4 Myths About Automation Version Control

With its origins in IT, version control is an activity about which a good deal of misunderstanding remains when it comes to automation system applications. Don’t let these four common myths lead you to avoid this critically important process.

Often considered more relevant to IT than operations, version control is just as critical for automation because these systems rely on software and computing technologies as much as enterprise systems do. Essentially, version control for industrial control system applications is an automated process of monitoring, tracking, comparing and backing up changes made to IEC 61131 programs.

Tracking these changes is important because modifications to controllers can lead to plant downtime if programming errors or conflicts arise. Version control helps avoid such conflicts and tracks all changes so that, in case such an error is created, it can more easily be traced back and corrected.

Speaking recently with Silke Glasstetter of Auvesy, a supplier of version control and data management software for automated production applications, she noted that many production managers and employees remain skeptical about version control or data management systems and prefer to rely on older, manual approaches to the process. The problem with this approach, says Glasstetter, is that “the number of editors and devices will steadily increase over time, resulting in more data and a greater potential for error,” especially in light of the adoption of Industry 4.0 and Industrial Internet of Things (IIot) initiatives, as well as manufacturing digitalization in general.

To help clarify the misunderstandings surrounding version control for operations systems, Glasstetter highlighted four common myths she often encounters across industry:

1. Version control is unnecessary. Glasstetter says that most people holding this view maintain that their production facility has not used version control before and has not experienced any problems. But without “modern version control and synchronized upload, download and comparison processes, you can never be sure that the software version controlling your facility matches your most recently shared version,” she says.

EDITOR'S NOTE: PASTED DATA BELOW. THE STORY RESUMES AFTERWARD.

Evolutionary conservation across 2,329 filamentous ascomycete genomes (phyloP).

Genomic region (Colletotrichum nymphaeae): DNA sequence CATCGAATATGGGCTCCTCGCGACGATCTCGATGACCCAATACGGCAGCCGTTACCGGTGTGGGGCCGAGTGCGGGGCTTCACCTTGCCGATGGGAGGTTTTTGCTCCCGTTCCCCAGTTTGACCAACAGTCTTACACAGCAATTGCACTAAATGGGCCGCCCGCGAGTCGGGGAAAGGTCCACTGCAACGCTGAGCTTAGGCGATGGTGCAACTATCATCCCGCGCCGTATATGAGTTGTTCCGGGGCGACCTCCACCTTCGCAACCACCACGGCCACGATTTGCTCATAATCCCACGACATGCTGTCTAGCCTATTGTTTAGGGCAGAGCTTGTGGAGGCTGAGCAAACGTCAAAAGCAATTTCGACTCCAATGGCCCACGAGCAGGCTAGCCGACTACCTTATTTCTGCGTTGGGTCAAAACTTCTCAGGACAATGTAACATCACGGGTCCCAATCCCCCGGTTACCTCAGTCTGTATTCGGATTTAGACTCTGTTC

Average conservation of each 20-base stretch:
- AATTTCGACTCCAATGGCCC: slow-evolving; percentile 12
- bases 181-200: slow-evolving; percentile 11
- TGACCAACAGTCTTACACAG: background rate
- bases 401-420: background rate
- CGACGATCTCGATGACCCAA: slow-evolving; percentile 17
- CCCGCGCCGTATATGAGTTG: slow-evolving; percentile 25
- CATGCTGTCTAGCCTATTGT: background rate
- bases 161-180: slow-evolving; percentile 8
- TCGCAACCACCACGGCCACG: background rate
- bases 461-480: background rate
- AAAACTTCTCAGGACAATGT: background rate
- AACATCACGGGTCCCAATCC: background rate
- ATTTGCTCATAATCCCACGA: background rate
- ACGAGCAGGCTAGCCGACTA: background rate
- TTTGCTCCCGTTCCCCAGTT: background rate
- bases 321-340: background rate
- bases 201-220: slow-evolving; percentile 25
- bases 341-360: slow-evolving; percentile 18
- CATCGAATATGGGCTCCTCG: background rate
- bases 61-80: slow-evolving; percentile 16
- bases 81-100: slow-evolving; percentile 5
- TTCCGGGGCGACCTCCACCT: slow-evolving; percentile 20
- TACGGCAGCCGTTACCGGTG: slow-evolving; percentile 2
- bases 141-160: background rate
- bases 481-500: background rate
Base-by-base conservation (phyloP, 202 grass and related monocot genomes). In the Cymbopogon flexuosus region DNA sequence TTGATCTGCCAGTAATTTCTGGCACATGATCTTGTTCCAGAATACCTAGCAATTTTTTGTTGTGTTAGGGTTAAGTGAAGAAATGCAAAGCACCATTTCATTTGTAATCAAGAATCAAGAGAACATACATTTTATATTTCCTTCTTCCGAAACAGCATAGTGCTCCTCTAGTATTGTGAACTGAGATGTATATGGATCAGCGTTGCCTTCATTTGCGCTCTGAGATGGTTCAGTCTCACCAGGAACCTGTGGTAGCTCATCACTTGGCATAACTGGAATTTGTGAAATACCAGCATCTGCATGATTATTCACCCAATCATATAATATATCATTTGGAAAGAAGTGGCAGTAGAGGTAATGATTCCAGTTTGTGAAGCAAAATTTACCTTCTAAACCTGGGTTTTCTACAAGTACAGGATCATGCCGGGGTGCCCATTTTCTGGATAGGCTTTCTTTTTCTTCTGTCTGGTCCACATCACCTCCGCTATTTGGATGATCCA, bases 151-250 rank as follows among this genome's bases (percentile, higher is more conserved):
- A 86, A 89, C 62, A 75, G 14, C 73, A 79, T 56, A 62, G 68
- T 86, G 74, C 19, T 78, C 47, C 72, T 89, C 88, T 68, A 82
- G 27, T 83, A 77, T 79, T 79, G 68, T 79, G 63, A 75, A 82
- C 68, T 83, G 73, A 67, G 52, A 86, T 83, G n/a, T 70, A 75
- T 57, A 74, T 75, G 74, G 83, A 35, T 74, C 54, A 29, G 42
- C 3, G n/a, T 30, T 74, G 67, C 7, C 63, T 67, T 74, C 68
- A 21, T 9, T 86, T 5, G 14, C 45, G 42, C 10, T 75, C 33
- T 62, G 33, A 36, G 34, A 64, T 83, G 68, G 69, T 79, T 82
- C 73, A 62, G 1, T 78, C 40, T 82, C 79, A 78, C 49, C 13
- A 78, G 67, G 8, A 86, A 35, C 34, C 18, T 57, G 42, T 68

2. A homogeneous automation environment is required. This line of reasoning relies on use of the version management capabilities included with a controller. The problem here is that “these solutions only support the manufacturer‘s own devices and are therefore only really useful in homogeneous production facilities,” says Glasstetter.

As we all know, homogenous production environments are the real unicorns of industry.

“The advantage of a future-proof version control system is that you are not dependent on a single manufacturer,” she says. “Plus, version control systems not only support the most common automation systems, but also regularly adapt to the latest device versions.”

3. Version control can only be made to work effectively when there are no external suppliers involved. As with the homogenous production environment reason listed above, many people contend that version control cannot support facilities in which external suppliers, such as OEMs and system integrators, play a role in maintaining operations. Glasstetter says that this is not an issue for modern version control systems. She adds that such instances—where external suppliers work with your production systems—create an even greater need for automated version control. “It’s imperative that a version control system be capable of tracking, monitoring, comparing and checking changes made to control devices by system integrators and OEMs,” she says. “Full validation and traceability are only possible if the reasons why changes have been made are documented.”

4. Backup and version control are the same. A common misconception Glasstetter encounters is the belief that version control and system backups effectively do the same thing. “They are two different tools that work best when used together and ensure that the relevant data is always available when needed,” she says. “On their own, neither centralized backups nor version control can ensure 100 percent security for consistent data. The only way to find out whether the centrally stored projects actually match the productive programs is through the regular, automated comparison of software versions. This way you can track changes and analyze them accordingly.”

Glasstetter added that, in the case of disaster recovery, you will need a restorable backup of the most recent version of your operations’ data. “This means that symbols and comments must also be uploaded,” she says. “You should therefore consider the type and quality of data backups carried out by an automated data management system so that you always have a restorable backup to maximize plant and data availability.”

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